The technology behind the Cryo Cubes began as a weapon against Hydro-Man. First appearing in “The Amazing Spider-Man” #212 (1981), Hydro-Man has the power to turn himself entirely into water, and also control water. He’s a villain that’s hard for Spider-Man to fight, but he has the same weakness as real water: cold. When exposed to extreme cold, Hydro-Man is frozen solid.
Because there’s often a shortage of freezers around when fighting Hydro-Man, Spider-Man developed a cryogenic formula that can freeze living things without destroying cells. He uses the formula in a new version of his spider-tracer in “The Amazing Spider-Man” #666 (2011) to freeze Hydro-Man. It’s so successful that he has used it elsewhere, so much so, in fact, that they have become a regular part of his equipment.
But the best part is that after going to the hospital to help rescue a firefighter, Spider-Man discovers his formula has been turned into a product called the Cryo Cube 3000. He further learns that his Cryo Cubes have been adapted to transport amputated body parts, with the doctor informing Spider-Man that his technology hasn’t just saved lives through crime-fighting, but also through science!
Yes, Spider-Man had a car once. And even he thought it was a dumb idea.
In his book, “Everything But the Gwen Stacy Sink,” former Spider-Man writer Gerry Conway explained that in the 1970s, a toy manufacturer convinced Stan Lee to write a car into the comics. Toy manufacturers love cars for action figures because it’s a more expensive purchase for a toy you already own, which means more money for the company. But as Conway and everyone else would point out, Spider-Man doesn’t really need a car, since he mainly travels by swinging on webs. Still, Stan Lee convinced Conway to give him a car.
In “Amazing Spider-Man” #130 (1973), Spider-Man is approached by a fictional car company called Corona Motors. They offered him a promotional opportunity if he would install a non-polluting engine they had designed in a vehicle of his choice. At first, Spider-Man turned them down, but decided he needed the money and reluctantly agreed. With help from the Human Torch, Spider-Man turned a customized dune buggy into the Spider-Mobile. It had Spider-Signal headlights, an ejector seat, and web-shooters. But it turned out Peter Parker hadn’t learned to drive (hey, he was a teenager living in New York), and promptly crashed it. He abandoned the vehicle, calling it “hokey,” and went on his way. Conway had done his job, and made his point.
Recently, under writer Dan Slott, the Spider-Mobile has returned — albeit with a new design and ramped-up capabilities — but time will tell if Spidey’s new wheels will have the mileage needed to match the iconic original.
5. Utility Belt
Another tool Spider-Man shares with Batman is a utility belt he wears with his costume. It doesn’t carry anywhere near as much equipment as Batman’s, but it has quite a few gadgets and Spider-Man would be lost without it.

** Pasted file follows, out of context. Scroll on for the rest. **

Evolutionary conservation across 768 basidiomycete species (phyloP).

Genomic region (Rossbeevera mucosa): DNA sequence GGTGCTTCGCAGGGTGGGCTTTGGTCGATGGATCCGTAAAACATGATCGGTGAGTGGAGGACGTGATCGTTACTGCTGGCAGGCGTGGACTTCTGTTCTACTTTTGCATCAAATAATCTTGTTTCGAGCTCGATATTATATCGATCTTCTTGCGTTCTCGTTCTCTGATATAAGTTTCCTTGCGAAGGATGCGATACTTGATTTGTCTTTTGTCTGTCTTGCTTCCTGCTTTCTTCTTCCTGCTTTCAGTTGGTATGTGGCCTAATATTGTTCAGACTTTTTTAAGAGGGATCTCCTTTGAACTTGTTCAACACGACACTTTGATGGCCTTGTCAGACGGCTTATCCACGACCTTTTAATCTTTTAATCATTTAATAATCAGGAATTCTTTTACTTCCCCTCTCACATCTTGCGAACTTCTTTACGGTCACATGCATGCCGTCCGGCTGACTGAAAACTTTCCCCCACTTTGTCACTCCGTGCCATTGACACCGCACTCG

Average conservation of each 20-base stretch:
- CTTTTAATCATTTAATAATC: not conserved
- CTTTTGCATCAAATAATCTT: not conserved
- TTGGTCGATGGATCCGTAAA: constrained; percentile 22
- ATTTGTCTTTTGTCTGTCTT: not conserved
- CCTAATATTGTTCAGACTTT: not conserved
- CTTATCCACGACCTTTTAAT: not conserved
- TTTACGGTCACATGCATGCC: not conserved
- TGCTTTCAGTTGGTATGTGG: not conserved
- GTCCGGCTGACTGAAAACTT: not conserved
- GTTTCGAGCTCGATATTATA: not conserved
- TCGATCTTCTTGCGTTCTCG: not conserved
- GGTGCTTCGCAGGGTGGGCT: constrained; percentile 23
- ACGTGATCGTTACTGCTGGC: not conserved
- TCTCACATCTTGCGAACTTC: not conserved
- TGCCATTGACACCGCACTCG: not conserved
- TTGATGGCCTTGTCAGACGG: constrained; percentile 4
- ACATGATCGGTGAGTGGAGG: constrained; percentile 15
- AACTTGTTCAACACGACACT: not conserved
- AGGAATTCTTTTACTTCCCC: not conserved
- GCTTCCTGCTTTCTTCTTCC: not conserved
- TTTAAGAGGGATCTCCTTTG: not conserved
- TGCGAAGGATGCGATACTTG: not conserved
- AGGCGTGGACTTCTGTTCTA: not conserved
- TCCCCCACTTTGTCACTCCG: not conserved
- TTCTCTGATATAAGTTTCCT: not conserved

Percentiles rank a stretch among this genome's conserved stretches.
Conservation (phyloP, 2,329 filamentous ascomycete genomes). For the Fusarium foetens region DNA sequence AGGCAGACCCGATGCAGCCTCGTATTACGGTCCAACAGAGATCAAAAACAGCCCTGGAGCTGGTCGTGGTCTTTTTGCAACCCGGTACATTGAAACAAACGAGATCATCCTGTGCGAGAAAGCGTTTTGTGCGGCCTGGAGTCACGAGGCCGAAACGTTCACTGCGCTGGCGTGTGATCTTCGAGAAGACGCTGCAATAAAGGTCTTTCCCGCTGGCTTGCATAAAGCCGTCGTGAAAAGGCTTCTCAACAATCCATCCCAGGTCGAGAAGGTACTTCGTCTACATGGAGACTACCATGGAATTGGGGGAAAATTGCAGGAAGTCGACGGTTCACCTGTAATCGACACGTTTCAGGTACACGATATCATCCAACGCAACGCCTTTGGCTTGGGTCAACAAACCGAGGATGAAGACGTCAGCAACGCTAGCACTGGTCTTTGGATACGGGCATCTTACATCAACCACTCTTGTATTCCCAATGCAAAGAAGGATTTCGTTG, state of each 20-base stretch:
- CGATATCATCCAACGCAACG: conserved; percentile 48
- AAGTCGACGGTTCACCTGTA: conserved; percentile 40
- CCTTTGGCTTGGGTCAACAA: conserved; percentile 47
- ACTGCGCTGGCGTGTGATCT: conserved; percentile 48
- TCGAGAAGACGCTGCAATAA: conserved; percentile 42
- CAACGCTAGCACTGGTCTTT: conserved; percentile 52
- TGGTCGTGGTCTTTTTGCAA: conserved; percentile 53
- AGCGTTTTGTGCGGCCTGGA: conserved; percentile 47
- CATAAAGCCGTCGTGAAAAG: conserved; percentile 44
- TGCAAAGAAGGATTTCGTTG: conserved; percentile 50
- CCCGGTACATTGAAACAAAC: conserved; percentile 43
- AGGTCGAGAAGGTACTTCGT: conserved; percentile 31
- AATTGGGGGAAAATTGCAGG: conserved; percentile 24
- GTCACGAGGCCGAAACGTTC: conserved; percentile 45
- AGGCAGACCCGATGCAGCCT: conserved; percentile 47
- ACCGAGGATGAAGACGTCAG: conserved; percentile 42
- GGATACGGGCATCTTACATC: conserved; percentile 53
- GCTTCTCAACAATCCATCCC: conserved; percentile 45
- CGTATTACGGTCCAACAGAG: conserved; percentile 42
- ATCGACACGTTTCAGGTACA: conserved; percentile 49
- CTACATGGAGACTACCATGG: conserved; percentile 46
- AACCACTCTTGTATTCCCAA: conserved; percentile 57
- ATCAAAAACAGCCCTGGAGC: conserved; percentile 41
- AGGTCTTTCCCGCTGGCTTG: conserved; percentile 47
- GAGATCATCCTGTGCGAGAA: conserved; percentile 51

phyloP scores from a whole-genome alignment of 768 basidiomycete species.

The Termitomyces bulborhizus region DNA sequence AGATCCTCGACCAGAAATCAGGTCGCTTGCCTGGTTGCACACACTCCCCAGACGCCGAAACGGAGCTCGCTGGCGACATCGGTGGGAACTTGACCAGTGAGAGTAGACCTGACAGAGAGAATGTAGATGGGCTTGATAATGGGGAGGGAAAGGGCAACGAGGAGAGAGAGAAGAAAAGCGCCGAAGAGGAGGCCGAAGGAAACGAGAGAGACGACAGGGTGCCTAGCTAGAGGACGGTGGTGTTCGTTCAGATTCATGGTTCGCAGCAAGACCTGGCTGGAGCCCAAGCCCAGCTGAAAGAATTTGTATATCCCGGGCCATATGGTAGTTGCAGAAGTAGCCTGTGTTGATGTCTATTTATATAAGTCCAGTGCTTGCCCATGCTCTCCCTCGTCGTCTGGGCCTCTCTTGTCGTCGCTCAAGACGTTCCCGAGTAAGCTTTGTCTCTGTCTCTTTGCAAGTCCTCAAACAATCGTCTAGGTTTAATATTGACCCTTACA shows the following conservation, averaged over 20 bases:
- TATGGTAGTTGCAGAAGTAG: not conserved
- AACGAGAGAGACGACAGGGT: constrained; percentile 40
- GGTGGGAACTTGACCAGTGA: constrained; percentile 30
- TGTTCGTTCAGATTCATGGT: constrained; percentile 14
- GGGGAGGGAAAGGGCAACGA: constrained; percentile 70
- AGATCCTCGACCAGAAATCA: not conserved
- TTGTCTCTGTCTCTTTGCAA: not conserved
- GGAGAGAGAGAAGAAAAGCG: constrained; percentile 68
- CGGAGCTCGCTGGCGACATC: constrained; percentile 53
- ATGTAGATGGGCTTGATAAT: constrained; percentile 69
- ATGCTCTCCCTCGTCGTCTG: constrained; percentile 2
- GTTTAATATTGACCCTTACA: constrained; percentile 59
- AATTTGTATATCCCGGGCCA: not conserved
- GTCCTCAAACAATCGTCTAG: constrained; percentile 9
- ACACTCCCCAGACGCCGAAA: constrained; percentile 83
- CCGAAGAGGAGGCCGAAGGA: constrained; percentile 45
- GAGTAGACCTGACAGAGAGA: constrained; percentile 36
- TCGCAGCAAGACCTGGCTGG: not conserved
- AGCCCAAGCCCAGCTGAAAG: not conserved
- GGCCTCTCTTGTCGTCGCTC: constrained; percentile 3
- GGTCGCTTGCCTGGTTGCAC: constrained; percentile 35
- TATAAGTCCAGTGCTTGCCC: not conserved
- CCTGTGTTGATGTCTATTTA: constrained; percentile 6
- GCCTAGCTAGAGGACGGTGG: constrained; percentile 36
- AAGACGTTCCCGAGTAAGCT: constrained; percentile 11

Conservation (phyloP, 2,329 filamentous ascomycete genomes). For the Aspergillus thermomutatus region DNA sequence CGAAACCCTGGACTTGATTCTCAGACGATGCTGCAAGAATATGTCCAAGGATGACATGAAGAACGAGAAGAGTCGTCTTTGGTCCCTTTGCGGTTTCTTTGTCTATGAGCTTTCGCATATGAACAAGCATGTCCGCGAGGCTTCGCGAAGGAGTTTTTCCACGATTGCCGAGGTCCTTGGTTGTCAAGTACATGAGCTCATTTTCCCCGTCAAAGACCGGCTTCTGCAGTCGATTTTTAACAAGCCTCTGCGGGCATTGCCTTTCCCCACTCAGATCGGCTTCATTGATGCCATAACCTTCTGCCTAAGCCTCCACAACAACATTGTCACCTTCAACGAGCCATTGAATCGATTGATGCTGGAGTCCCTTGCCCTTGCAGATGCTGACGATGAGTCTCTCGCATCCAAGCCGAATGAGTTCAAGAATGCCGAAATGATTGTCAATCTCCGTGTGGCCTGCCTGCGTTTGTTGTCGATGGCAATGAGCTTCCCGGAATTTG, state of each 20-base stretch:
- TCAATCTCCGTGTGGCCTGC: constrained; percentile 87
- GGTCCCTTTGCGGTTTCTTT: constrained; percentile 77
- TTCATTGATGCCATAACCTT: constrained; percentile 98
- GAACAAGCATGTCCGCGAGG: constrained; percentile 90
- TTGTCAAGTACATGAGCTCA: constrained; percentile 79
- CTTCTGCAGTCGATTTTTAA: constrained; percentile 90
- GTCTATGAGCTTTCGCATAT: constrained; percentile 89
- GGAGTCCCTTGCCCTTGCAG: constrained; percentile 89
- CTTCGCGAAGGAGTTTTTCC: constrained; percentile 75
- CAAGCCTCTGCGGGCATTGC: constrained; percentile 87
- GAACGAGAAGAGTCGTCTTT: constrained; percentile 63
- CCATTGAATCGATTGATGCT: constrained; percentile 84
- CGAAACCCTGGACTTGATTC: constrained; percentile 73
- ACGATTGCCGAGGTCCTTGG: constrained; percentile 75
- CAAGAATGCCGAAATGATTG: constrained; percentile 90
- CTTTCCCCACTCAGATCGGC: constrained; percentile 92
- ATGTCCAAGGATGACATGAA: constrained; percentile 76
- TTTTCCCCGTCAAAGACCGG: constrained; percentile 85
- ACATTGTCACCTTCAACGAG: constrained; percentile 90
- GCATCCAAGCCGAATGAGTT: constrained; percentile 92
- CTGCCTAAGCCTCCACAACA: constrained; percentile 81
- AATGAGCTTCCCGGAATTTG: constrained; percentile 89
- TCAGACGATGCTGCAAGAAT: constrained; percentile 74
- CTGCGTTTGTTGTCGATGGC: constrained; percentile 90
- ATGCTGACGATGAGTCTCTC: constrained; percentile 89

The belt goes on the inside of his costume, around his waist and hidden by his shirt, but he can pull it up to reveal the belt as needed. Spider-Man first designed his utility belt in “Amazing Spider-Man” #2 (1963) when he started running out of web fluid. He needed somewhere to keep spare cartridges, so he could restock his web-shooters while on the go. The belt holds thirty web cartridges, and also holds an assortment of different cartridges for special occasions. Recently, he’s taken to carrying acid webbing and magnetic webbing in his belt, as well as freeze capsules.
Besides his cartridges, Spider-Man also carries his camera in his belt for taking photos to sell to The Daily Bugle, his spider-tracers and, as we mentioned earlier, his Spider-Signal.
4. Spider-Man’s Mask
Spider-Man’s mask is one of his most recognizable features. The shape of his eyes and distinct webbing pattern have become a symbol for Spider-Man himself. But the mask does more than cover his face and make him look cool. It also serves some very important functions.
For one thing, the eye-holes of his mask are actually two-way mirrors. Unlike other costumes, like a domino mask, Spider-Man’s eyes are completely hidden, so no one can tell the color of his eyes or skin. The mirrors also allow him to see perfectly in all conditions. Dust and dirt are kept out, and the lenses filter out the sun’s glare. The lenses also protect his eyes from the wind while he’s swinging through the city.
Spider-Man has also made some adjustments over time for special situations. With his Spider-Armor (which we’ll get to later), he set up his lenses so they would be able to see through Mysterio’s illusions and scan Sandman for weaknesses. In “Amazing Spider-Man” #16 (2015), Spider-Man set up filters on his lenses to protect himself from the super villain Iguana‘s hypnotic stare. On a practical level, the mask also muffles his speech to keep him from being recognized.
3. Stealth Suit